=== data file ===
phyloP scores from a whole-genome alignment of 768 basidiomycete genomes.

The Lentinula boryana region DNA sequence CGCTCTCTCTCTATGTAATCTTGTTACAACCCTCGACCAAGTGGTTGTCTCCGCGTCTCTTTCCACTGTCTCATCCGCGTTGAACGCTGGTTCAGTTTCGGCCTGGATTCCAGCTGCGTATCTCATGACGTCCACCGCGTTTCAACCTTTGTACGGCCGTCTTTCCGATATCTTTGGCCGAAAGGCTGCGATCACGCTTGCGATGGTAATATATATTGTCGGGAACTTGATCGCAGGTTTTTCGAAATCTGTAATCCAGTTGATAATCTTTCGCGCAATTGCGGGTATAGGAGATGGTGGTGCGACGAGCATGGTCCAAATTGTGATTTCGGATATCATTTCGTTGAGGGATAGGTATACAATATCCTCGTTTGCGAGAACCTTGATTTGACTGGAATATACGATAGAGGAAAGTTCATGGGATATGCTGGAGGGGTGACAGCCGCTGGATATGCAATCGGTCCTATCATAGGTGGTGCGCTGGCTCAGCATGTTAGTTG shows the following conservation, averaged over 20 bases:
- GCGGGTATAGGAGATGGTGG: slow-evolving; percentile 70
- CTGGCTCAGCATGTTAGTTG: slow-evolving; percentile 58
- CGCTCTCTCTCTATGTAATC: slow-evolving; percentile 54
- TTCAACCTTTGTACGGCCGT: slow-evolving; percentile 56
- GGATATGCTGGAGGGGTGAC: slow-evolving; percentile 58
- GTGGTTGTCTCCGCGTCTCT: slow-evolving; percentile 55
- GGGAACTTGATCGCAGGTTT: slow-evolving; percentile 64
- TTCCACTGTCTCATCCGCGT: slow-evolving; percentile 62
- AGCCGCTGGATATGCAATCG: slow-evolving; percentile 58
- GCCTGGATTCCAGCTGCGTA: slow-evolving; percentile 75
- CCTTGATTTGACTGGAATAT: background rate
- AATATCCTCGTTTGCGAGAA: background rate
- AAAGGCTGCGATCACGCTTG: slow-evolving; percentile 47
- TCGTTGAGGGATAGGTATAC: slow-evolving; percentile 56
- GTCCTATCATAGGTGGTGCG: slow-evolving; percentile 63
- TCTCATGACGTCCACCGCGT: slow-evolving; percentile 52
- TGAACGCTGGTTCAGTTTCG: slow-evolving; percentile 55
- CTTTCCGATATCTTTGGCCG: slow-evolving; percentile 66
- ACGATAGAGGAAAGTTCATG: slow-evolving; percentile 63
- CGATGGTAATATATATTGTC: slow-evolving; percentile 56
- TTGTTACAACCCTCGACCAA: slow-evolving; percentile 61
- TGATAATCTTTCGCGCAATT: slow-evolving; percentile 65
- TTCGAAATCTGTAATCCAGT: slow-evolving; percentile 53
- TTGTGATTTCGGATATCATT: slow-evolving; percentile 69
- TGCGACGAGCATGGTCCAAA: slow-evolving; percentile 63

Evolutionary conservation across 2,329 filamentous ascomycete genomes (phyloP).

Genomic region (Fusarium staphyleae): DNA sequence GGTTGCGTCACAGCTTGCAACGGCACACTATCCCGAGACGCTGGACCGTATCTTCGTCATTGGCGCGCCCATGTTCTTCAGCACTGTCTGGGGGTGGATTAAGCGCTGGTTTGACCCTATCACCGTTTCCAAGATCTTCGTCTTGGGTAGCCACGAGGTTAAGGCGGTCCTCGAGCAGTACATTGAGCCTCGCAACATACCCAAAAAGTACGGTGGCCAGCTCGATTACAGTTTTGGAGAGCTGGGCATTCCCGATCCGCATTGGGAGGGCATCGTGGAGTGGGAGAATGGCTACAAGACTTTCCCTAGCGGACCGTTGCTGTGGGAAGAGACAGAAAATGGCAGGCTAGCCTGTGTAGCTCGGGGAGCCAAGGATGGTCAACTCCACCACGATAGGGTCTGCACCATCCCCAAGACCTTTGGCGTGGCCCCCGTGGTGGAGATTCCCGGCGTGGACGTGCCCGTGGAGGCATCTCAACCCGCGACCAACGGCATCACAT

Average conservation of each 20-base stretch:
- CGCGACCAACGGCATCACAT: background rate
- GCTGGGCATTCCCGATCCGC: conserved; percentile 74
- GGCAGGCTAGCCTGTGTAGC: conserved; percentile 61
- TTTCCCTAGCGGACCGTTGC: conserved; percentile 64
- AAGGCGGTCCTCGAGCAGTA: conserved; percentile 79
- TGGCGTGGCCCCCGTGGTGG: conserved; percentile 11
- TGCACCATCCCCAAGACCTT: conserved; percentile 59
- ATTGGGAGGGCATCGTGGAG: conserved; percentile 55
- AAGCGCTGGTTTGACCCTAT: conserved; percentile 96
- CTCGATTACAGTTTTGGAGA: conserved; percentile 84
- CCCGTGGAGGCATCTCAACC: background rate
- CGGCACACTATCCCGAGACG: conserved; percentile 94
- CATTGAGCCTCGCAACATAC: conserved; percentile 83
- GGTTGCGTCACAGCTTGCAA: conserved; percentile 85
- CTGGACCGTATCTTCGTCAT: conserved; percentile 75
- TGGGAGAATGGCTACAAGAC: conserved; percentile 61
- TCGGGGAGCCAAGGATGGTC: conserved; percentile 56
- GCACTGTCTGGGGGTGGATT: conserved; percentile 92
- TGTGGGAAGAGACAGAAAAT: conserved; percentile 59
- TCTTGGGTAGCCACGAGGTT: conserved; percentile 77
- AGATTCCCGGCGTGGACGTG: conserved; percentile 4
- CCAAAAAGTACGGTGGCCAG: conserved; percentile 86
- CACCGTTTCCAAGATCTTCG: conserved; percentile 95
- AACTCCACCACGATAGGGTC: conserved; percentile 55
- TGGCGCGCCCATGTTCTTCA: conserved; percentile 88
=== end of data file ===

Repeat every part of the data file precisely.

phyloP scores from a whole-genome alignment of 768 basidiomycete genomes.

The Lentinula boryana region DNA sequence CGCTCTCTCTCTATGTAATCTTGTTACAACCCTCGACCAAGTGGTTGTCTCCGCGTCTCTTTCCACTGTCTCATCCGCGTTGAACGCTGGTTCAGTTTCGGCCTGGATTCCAGCTGCGTATCTCATGACGTCCACCGCGTTTCAACCTTTGTACGGCCGTCTTTCCGATATCTTTGGCCGAAAGGCTGCGATCACGCTTGCGATGGTAATATATATTGTCGGGAACTTGATCGCAGGTTTTTCGAAATCTGTAATCCAGTTGATAATCTTTCGCGCAATTGCGGGTATAGGAGATGGTGGTGCGACGAGCATGGTCCAAATTGTGATTTCGGATATCATTTCGTTGAGGGATAGGTATACAATATCCTCGTTTGCGAGAACCTTGATTTGACTGGAATATACGATAGAGGAAAGTTCATGGGATATGCTGGAGGGGTGACAGCCGCTGGATATGCAATCGGTCCTATCATAGGTGGTGCGCTGGCTCAGCATGTTAGTTG shows the following conservation, averaged over 20 bases:
- GCGGGTATAGGAGATGGTGG: slow-evolving; percentile 70
- CTGGCTCAGCATGTTAGTTG: slow-evolving; percentile 58
- CGCTCTCTCTCTATGTAATC: slow-evolving; percentile 54
- TTCAACCTTTGTACGGCCGT: slow-evolving; percentile 56
- GGATATGCTGGAGGGGTGAC: slow-evolving; percentile 58
- GTGGTTGTCTCCGCGTCTCT: slow-evolving; percentile 55
- GGGAACTTGATCGCAGGTTT: slow-evolving; percentile 64
- TTCCACTGTCTCATCCGCGT: slow-evolving; percentile 62
- AGCCGCTGGATATGCAATCG: slow-evolving; percentile 58
- GCCTGGATTCCAGCTGCGTA: slow-evolving; percentile 75
- CCTTGATTTGACTGGAATAT: background rate
- AATATCCTCGTTTGCGAGAA: background rate
- AAAGGCTGCGATCACGCTTG: slow-evolving; percentile 47
- TCGTTGAGGGATAGGTATAC: slow-evolving; percentile 56
- GTCCTATCATAGGTGGTGCG: slow-evolving; percentile 63
- TCTCATGACGTCCACCGCGT: slow-evolving; percentile 52
- TGAACGCTGGTTCAGTTTCG: slow-evolving; percentile 55
- CTTTCCGATATCTTTGGCCG: slow-evolving; percentile 66
- ACGATAGAGGAAAGTTCATG: slow-evolving; percentile 63
- CGATGGTAATATATATTGTC: slow-evolving; percentile 56
- TTGTTACAACCCTCGACCAA: slow-evolving; percentile 61
- TGATAATCTTTCGCGCAATT: slow-evolving; percentile 65
- TTCGAAATCTGTAATCCAGT: slow-evolving; percentile 53
- TTGTGATTTCGGATATCATT: slow-evolving; percentile 69
- TGCGACGAGCATGGTCCAAA: slow-evolving; percentile 63

Evolutionary conservation across 2,329 filamentous ascomycete genomes (phyloP).

Genomic region (Fusarium staphyleae): DNA sequence GGTTGCGTCACAGCTTGCAACGGCACACTATCCCGAGACGCTGGACCGTATCTTCGTCATTGGCGCGCCCATGTTCTTCAGCACTGTCTGGGGGTGGATTAAGCGCTGGTTTGACCCTATCACCGTTTCCAAGATCTTCGTCTTGGGTAGCCACGAGGTTAAGGCGGTCCTCGAGCAGTACATTGAGCCTCGCAACATACCCAAAAAGTACGGTGGCCAGCTCGATTACAGTTTTGGAGAGCTGGGCATTCCCGATCCGCATTGGGAGGGCATCGTGGAGTGGGAGAATGGCTACAAGACTTTCCCTAGCGGACCGTTGCTGTGGGAAGAGACAGAAAATGGCAGGCTAGCCTGTGTAGCTCGGGGAGCCAAGGATGGTCAACTCCACCACGATAGGGTCTGCACCATCCCCAAGACCTTTGGCGTGGCCCCCGTGGTGGAGATTCCCGGCGTGGACGTGCCCGTGGAGGCATCTCAACCCGCGACCAACGGCATCACAT

Average conservation of each 20-base stretch:
- CGCGACCAACGGCATCACAT: background rate
- GCTGGGCATTCCCGATCCGC: conserved; percentile 74
- GGCAGGCTAGCCTGTGTAGC: conserved; percentile 61
- TTTCCCTAGCGGACCGTTGC: conserved; percentile 64
- AAGGCGGTCCTCGAGCAGTA: conserved; percentile 79
- TGGCGTGGCCCCCGTGGTGG: conserved; percentile 11
- TGCACCATCCCCAAGACCTT: conserved; percentile 59
- ATTGGGAGGGCATCGTGGAG: conserved; percentile 55
- AAGCGCTGGTTTGACCCTAT: conserved; percentile 96
- CTCGATTACAGTTTTGGAGA: conserved; percentile 84
- CCCGTGGAGGCATCTCAACC: background rate
- CGGCACACTATCCCGAGACG: conserved; percentile 94
- CATTGAGCCTCGCAACATAC: conserved; percentile 83
- GGTTGCGTCACAGCTTGCAA: conserved; percentile 85
- CTGGACCGTATCTTCGTCAT: conserved; percentile 75
- TGGGAGAATGGCTACAAGAC: conserved; percentile 61
- TCGGGGAGCCAAGGATGGTC: conserved; percentile 56
- GCACTGTCTGGGGGTGGATT: conserved; percentile 92
- TGTGGGAAGAGACAGAAAAT: conserved; percentile 59
- TCTTGGGTAGCCACGAGGTT: conserved; percentile 77
- AGATTCCCGGCGTGGACGTG: conserved; percentile 4
- CCAAAAAGTACGGTGGCCAG: conserved; percentile 86
- CACCGTTTCCAAGATCTTCG: conserved; percentile 95
- AACTCCACCACGATAGGGTC: conserved; percentile 55
- TGGCGCGCCCATGTTCTTCA: conserved; percentile 88